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R.S.V.P.

rsvp

R.S.V.P. - a powerful project from two disciplines that combined a visual experience and the written word.

It worked like this.

Creative writing students composed written works. 

VIsual Art students created pieces of artwork.

Then, they traded.

Art students responded with new art inspired by the writing. Writing students responded with new writing inspired by the art.

The final project was displayed in the Johnson Center Fountain Gallery as R.S.V.P.

The project was the brainchild of Diane Chambers, Ph.D., professor of English and director of The Honors Program, and Clare Murray-Adams, M.F.A., professor of art, which itself was inspired by an art show at Anderson Creative in downtown Canton dubbed Blind Date.

"We thought it was a good way to interact with other departments...kind of a cross-discipline collaboration," says Murray-Adams.

"We all discovered how difficult it is to think through and respond creatively to someone else's work," says Chambers. "We also hope that writers and artists stretch and grow in their craft as they move outside themselves into the work of another. We were so excited about the results of the project the first year, that we've done it again several times with new groups of students."

Emily Mills '13, an art major, says that she needed to analyze the piece of poetry she was given until she could understand it.

"Certain phrases or images that personally spoke to me latched onto my brain," she says. "There is a part at the end, after describing how alone and estranged this person feels, when God speaks to him. It was a really powerful emotion that was described, of God's protection and providence when this person was so alone, lost, and not able to move forward. God was there to carry him through that time. This was something that I emotionally related to and triggered my response."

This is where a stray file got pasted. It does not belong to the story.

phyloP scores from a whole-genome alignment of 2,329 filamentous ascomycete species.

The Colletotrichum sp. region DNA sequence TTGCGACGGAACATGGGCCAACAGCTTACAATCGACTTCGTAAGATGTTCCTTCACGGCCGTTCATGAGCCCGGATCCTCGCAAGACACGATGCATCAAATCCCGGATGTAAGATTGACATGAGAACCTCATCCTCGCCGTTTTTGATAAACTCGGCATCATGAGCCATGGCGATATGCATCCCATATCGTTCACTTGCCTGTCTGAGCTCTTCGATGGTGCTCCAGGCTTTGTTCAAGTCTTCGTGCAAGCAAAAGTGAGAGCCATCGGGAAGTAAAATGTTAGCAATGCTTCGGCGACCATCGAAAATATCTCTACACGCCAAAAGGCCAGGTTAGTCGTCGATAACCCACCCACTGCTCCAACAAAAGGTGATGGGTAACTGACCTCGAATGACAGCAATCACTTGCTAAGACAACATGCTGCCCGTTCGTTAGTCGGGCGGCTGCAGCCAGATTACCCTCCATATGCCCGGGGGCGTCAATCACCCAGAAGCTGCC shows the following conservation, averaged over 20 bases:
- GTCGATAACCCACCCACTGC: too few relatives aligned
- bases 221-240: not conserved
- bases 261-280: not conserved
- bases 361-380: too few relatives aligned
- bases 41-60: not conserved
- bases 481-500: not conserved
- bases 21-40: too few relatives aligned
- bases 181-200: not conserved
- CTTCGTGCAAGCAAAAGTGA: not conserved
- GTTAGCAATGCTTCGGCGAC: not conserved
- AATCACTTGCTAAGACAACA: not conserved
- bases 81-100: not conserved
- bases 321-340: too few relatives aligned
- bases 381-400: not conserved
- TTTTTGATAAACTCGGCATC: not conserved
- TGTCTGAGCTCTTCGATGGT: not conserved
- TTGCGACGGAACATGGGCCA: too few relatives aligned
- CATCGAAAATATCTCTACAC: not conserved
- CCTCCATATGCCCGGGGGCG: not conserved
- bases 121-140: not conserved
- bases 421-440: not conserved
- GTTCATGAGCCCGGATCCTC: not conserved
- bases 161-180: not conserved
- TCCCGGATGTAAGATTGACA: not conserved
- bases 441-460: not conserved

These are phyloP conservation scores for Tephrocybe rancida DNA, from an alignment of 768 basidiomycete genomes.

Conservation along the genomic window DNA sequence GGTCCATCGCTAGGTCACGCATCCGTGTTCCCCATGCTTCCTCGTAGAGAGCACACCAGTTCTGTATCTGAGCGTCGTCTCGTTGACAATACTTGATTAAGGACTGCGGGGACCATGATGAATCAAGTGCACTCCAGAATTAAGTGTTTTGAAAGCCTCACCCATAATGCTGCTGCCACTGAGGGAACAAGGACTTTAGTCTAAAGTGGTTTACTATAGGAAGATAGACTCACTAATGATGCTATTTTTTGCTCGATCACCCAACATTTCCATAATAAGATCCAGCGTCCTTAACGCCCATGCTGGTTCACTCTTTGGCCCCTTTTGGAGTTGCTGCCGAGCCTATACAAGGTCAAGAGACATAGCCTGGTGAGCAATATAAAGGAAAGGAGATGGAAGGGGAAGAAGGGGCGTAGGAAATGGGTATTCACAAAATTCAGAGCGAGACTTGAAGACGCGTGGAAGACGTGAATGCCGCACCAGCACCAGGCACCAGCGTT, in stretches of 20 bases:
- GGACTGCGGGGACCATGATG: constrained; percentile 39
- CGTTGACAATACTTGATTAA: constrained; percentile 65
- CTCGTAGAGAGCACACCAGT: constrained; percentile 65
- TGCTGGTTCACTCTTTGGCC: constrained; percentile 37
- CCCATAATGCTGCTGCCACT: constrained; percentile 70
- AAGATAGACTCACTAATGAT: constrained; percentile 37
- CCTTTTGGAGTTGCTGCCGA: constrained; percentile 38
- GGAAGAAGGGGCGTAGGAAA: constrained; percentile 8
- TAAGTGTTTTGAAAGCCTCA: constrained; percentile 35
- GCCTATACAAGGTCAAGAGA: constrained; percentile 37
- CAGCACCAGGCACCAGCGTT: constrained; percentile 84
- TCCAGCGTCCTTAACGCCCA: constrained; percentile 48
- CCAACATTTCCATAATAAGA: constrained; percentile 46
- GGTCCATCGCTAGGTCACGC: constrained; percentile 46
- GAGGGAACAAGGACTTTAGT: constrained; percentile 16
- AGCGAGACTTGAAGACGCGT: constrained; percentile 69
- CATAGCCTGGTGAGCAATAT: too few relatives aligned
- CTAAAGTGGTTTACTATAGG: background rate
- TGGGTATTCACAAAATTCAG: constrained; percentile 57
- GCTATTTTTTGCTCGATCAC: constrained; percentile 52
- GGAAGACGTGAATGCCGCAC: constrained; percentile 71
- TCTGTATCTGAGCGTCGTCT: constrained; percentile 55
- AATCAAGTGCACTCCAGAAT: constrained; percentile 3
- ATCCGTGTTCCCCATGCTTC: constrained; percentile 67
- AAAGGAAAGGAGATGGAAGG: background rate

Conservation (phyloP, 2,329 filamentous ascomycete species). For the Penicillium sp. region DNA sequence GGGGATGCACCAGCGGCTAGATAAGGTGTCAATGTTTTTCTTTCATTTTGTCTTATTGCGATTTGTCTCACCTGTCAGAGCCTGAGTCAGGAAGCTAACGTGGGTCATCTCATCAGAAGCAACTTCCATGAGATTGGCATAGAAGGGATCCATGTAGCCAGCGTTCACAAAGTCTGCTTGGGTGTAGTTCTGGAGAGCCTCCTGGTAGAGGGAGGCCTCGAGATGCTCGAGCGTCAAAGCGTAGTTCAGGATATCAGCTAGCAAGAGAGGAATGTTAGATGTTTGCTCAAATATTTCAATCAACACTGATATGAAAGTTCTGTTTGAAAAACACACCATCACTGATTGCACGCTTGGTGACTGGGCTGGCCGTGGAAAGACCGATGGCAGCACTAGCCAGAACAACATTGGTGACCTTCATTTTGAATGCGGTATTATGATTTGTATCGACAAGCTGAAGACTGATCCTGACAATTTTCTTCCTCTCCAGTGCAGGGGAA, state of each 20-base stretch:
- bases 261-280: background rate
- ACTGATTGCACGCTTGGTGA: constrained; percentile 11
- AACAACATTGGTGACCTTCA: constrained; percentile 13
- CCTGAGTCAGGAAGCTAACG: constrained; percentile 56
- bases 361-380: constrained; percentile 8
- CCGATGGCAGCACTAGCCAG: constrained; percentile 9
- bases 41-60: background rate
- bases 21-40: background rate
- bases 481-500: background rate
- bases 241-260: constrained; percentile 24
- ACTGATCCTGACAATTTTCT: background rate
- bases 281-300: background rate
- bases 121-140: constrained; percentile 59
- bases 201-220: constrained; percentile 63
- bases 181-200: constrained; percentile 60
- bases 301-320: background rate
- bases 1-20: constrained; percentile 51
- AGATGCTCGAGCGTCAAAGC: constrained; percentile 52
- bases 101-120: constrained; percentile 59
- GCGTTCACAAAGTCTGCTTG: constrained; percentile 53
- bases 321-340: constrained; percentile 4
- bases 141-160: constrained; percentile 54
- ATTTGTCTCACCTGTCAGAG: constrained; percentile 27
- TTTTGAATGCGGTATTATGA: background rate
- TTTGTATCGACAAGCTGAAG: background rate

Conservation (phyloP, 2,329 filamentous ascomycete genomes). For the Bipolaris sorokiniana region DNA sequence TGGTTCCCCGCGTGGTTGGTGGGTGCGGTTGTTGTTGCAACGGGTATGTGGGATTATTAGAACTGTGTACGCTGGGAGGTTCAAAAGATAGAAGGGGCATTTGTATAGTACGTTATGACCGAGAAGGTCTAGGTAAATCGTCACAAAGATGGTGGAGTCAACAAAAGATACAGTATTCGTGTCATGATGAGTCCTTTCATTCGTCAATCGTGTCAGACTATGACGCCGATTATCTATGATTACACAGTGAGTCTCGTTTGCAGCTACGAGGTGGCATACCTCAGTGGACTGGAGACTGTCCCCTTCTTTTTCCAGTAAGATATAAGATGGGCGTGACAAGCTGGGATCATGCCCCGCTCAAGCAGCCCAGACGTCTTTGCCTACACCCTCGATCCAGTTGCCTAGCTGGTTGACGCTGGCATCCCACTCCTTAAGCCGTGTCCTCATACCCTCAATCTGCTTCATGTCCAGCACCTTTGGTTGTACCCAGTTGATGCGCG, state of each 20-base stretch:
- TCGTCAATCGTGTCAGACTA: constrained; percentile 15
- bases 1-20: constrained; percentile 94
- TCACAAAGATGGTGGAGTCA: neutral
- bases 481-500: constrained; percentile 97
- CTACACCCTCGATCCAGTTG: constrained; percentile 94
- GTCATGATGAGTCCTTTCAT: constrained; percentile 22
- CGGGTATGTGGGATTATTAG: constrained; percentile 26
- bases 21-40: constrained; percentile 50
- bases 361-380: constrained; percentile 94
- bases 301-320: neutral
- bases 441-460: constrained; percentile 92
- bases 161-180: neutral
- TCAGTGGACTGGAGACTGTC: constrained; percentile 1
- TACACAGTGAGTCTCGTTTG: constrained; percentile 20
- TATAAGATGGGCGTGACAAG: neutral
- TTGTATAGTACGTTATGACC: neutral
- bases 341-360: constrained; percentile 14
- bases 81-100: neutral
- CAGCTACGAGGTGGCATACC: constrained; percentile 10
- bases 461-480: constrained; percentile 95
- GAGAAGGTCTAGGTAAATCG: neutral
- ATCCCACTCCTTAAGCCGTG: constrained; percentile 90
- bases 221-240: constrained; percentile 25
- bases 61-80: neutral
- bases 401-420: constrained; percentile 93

Holly Nunn '12,  an English and Philosophy major, offers her approach.

"Once I had an idea as to where my piece would go, I went through several drafts until I was content with the final product," she says. "In order to write, I have to be feeling something. While I wasn't particularly attached to the artwork itself, I was attached to the conversation between our different mediums of art. In reality, we as writers and artists do not live in the bubble of our medium alone; the act of creating is a response to the world around us, which includes other types of art."

 

 



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